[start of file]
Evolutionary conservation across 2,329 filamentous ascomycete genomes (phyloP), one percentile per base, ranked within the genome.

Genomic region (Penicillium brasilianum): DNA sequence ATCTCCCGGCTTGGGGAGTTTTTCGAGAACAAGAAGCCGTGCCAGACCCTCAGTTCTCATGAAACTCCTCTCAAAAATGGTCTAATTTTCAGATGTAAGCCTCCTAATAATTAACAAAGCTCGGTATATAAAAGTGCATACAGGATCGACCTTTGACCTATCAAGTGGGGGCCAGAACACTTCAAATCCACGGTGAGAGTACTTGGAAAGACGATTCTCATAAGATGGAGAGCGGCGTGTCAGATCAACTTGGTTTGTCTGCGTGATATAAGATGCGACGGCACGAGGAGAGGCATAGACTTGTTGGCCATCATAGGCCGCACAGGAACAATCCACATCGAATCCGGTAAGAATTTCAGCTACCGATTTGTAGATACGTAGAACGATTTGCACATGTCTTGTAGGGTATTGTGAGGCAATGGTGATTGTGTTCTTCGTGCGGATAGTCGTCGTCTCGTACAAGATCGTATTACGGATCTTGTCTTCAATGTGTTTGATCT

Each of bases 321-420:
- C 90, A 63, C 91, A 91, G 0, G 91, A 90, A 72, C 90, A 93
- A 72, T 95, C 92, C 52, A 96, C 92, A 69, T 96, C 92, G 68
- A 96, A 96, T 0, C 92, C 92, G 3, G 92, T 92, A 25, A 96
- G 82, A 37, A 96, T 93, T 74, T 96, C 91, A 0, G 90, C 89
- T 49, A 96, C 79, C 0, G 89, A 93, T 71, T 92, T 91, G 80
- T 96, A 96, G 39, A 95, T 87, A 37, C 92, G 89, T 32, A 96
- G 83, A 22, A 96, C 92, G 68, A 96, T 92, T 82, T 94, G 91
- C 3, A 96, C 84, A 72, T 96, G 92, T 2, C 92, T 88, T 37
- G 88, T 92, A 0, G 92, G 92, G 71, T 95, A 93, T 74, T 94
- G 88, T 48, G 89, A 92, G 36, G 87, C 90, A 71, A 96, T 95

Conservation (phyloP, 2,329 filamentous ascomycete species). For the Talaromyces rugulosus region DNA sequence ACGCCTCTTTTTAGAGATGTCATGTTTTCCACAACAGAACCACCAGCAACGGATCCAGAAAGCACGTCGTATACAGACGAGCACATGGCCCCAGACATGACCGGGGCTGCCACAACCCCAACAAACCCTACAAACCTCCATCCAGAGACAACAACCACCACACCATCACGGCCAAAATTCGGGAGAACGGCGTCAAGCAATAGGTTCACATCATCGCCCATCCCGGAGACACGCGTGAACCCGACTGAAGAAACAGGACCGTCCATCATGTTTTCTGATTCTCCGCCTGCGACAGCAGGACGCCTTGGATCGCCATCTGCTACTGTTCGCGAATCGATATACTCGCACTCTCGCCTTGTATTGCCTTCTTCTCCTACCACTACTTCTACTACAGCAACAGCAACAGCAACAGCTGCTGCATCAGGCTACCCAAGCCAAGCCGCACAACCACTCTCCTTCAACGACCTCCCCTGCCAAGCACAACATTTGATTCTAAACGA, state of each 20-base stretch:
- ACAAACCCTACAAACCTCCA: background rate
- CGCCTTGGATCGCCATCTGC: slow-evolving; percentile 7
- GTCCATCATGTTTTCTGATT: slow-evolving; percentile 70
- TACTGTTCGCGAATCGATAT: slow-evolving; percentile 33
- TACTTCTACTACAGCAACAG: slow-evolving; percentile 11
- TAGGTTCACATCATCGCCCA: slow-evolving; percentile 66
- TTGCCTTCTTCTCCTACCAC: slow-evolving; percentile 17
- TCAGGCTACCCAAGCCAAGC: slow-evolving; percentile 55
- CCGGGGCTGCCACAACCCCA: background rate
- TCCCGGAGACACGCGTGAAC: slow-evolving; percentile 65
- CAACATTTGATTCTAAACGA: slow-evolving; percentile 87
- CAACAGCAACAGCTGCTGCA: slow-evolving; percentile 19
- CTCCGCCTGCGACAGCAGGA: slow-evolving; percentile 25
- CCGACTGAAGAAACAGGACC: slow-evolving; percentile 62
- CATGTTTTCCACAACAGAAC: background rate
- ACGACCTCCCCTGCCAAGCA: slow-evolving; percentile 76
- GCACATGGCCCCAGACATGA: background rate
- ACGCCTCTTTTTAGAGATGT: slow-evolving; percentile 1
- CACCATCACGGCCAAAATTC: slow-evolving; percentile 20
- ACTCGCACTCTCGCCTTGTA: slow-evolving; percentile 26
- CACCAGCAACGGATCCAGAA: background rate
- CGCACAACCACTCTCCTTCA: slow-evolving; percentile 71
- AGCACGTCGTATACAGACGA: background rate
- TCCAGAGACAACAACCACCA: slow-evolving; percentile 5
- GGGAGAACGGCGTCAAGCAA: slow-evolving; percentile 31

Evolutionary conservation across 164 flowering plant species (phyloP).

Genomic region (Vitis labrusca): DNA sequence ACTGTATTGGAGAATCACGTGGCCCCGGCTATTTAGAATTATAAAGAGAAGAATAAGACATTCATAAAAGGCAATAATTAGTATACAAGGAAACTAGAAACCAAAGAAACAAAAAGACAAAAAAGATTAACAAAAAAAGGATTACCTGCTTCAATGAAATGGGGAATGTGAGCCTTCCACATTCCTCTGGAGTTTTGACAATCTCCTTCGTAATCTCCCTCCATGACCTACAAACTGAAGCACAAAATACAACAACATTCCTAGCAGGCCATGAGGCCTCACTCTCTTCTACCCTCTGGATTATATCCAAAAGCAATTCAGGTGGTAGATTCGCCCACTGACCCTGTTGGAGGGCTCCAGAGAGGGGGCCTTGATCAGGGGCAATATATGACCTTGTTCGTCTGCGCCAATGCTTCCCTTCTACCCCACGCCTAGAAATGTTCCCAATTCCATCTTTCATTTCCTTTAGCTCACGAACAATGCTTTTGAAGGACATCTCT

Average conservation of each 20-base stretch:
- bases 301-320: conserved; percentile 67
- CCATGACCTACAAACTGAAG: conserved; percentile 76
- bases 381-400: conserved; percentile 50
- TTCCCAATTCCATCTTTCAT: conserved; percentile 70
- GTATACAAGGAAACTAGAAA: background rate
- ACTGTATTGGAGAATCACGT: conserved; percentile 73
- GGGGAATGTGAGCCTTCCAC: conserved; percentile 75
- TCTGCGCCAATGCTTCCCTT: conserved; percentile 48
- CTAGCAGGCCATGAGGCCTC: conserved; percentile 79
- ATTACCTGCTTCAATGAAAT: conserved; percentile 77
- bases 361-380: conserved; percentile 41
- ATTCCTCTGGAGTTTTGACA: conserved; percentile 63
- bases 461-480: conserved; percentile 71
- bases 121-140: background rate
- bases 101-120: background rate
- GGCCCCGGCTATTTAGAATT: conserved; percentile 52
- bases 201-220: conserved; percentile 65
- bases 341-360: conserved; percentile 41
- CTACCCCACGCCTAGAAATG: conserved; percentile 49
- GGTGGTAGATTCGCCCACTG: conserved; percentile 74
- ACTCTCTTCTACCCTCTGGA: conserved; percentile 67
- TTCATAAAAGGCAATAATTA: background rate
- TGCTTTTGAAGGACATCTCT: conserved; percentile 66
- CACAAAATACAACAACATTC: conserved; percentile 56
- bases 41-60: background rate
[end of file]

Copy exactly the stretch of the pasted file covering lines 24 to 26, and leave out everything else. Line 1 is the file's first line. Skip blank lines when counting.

- TCCCGGAGACACGCGTGAAC: slow-evolving; percentile 65
- CAACATTTGATTCTAAACGA: slow-evolving; percentile 87
- CAACAGCAACAGCTGCTGCA: slow-evolving; percentile 19